John
D. Norton


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Here is a systematic survey of the many accounts of induction and confirmation in the literature with a special concern for the basic principles that ground inductive inference. I believe it is possible to see that all extant accounts depend on one or more of three basic principles.  "A Little Survey of Induction," Prepared for Conference on Scientific Evidence, Center for History and Philosophy of Science, Johns Hopkins University, April 1113, 2003; to appear in P. Achinstein, ed., Scientific Evidence: Philosophical and Historical Perspectives (provisional title).Preprint on philsciarchive.pitt.edu  
I do not believe, however, that any of these principles works universally and can ever be applied without some sort of adjustment to the case at hand. This has led to a proposal about the nature of inductive inference. I urge that we have been misled by the model of deductive inference into seeking a general theory in which inductive inferences are ultimately licensed by their conformity to universal schemas. Instead, in a "material theory of induction," I urge that inductive inference is licensed by facts that prevail in particular domains only, so that "all induction is local."  "A Material Theory of Induction" Philosophy of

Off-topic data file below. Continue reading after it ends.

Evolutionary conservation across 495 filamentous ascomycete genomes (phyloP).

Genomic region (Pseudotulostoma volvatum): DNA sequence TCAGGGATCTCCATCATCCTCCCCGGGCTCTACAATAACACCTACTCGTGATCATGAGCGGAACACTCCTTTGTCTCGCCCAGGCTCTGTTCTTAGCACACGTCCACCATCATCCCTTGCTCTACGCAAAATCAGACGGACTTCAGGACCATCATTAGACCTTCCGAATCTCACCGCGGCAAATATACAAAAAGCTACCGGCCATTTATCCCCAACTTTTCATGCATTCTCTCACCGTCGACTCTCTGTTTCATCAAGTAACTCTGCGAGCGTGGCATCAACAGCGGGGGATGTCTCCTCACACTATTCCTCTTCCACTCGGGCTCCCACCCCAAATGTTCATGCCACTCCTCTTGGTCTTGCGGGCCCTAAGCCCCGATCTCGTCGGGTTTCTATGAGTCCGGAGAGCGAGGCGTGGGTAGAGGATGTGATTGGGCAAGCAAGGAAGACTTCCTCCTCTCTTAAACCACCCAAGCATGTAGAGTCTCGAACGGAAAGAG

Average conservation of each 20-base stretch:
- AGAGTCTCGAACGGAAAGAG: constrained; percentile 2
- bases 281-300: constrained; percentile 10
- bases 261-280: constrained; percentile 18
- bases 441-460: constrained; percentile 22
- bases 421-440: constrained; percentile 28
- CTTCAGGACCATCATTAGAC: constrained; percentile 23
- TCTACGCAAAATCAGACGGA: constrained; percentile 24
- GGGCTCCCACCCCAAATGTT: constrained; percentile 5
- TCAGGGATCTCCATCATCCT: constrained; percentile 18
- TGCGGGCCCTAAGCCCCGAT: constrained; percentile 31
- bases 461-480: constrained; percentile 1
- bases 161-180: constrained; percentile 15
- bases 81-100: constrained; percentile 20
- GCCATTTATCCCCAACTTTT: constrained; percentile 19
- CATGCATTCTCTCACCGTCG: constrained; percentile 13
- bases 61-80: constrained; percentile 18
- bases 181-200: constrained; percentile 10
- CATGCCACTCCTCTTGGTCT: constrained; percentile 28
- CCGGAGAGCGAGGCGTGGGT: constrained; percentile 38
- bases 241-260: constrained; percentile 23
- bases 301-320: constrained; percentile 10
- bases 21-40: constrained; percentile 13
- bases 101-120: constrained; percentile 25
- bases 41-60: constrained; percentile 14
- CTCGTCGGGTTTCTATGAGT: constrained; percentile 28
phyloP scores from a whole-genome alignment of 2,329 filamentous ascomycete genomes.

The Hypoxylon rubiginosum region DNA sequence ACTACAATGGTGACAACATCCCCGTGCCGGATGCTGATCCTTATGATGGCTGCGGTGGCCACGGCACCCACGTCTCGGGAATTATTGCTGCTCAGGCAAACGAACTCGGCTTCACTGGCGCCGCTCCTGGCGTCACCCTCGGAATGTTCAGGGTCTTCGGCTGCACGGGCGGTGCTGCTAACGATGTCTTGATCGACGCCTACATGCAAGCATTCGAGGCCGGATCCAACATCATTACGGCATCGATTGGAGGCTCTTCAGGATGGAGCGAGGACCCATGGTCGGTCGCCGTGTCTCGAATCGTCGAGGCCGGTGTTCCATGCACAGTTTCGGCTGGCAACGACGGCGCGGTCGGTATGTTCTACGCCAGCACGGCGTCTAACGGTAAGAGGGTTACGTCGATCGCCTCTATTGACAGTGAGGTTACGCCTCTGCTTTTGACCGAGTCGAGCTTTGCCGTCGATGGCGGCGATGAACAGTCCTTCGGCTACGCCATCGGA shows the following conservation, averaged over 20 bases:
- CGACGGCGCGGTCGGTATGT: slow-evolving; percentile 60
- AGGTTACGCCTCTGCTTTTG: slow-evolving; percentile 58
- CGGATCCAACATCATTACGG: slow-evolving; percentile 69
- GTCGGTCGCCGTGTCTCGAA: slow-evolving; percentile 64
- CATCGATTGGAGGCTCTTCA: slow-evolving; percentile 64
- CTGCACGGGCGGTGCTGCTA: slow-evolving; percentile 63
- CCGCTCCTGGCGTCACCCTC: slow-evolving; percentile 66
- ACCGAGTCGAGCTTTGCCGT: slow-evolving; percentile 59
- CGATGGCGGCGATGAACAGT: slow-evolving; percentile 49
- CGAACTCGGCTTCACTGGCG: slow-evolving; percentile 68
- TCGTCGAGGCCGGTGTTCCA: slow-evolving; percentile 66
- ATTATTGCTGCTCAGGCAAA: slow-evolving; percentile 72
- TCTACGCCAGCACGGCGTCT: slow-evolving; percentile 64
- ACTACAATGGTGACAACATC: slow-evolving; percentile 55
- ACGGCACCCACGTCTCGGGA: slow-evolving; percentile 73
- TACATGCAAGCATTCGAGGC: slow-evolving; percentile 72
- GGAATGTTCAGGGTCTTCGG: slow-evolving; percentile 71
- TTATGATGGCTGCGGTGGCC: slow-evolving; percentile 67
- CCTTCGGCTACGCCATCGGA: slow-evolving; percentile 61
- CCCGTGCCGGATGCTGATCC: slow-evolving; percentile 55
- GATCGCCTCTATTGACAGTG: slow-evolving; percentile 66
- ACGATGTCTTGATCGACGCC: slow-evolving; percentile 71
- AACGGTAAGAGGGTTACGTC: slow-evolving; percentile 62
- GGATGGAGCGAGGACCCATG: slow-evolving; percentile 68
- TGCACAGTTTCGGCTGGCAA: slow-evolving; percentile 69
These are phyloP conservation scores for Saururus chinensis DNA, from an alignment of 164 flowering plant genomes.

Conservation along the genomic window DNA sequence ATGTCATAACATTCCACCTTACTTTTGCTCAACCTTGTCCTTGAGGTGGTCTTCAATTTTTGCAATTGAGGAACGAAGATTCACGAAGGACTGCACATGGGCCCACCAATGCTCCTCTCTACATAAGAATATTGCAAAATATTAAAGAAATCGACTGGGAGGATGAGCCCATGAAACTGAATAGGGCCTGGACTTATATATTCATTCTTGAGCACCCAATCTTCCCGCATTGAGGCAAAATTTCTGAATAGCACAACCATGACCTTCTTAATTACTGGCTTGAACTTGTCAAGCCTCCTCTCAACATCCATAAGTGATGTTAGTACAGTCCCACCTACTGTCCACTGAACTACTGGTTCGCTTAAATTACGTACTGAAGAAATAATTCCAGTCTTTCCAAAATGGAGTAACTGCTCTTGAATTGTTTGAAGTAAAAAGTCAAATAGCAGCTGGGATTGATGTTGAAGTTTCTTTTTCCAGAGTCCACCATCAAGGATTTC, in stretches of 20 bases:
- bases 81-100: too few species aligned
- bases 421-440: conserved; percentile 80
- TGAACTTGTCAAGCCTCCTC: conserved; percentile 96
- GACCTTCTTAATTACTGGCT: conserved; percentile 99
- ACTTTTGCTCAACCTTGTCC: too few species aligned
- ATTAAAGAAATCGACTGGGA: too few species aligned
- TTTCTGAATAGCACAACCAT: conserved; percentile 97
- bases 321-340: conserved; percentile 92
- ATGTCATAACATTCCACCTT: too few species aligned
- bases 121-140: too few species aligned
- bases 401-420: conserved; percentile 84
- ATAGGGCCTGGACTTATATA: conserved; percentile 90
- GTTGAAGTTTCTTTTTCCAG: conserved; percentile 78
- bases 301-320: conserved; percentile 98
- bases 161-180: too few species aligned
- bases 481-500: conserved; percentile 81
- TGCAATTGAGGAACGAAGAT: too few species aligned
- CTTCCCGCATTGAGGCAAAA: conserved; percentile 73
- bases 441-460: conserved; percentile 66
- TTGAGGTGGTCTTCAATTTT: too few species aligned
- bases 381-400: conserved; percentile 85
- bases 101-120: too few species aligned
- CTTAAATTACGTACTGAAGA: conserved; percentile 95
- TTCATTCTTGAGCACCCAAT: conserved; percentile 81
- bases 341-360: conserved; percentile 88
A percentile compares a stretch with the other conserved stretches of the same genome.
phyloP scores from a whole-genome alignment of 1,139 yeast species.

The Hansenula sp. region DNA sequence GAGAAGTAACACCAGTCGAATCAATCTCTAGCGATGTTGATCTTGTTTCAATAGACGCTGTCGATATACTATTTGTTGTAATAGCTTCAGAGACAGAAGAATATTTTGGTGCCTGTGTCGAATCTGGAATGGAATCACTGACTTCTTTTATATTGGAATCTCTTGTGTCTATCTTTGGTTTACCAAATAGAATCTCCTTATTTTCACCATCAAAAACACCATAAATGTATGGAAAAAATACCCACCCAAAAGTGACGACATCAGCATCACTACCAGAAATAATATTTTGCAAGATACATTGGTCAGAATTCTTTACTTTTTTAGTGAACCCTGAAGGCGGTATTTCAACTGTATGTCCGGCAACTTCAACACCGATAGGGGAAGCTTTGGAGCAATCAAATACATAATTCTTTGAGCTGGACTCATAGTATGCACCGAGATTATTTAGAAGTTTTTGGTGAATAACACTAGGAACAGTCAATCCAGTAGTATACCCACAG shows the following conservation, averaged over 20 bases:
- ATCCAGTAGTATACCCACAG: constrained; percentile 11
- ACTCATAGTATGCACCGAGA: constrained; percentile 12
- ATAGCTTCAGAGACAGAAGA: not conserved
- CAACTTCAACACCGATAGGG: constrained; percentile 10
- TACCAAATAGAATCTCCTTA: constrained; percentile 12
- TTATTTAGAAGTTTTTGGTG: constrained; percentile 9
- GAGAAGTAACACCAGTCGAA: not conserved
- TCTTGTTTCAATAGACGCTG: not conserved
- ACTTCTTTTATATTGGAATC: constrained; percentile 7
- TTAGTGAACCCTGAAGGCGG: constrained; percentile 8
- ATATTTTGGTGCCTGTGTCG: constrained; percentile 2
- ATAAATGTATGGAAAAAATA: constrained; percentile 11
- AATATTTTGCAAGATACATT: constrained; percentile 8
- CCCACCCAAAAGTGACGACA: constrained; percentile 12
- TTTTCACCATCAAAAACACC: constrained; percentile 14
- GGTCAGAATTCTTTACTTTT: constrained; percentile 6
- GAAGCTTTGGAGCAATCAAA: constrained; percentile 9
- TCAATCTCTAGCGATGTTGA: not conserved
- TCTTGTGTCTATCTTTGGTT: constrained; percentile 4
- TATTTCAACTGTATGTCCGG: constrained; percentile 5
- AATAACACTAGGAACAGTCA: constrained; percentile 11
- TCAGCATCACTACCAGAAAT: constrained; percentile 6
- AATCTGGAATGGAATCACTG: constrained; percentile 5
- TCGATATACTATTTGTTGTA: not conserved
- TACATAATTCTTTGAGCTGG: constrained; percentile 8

Science 70(October 2003), pp. 64770. Download. 

In other studies I defend the power of induction. I believe that the popular underdetermination thesis is essential groundless speculation based on a superficial treatment of inductive inference; and that the much feared threat of "grue" to induction is greatly overrated.  "Must Evidence Underdetermine Theory?" in The
Challenge of the Social and the Pressure of Practice: Science and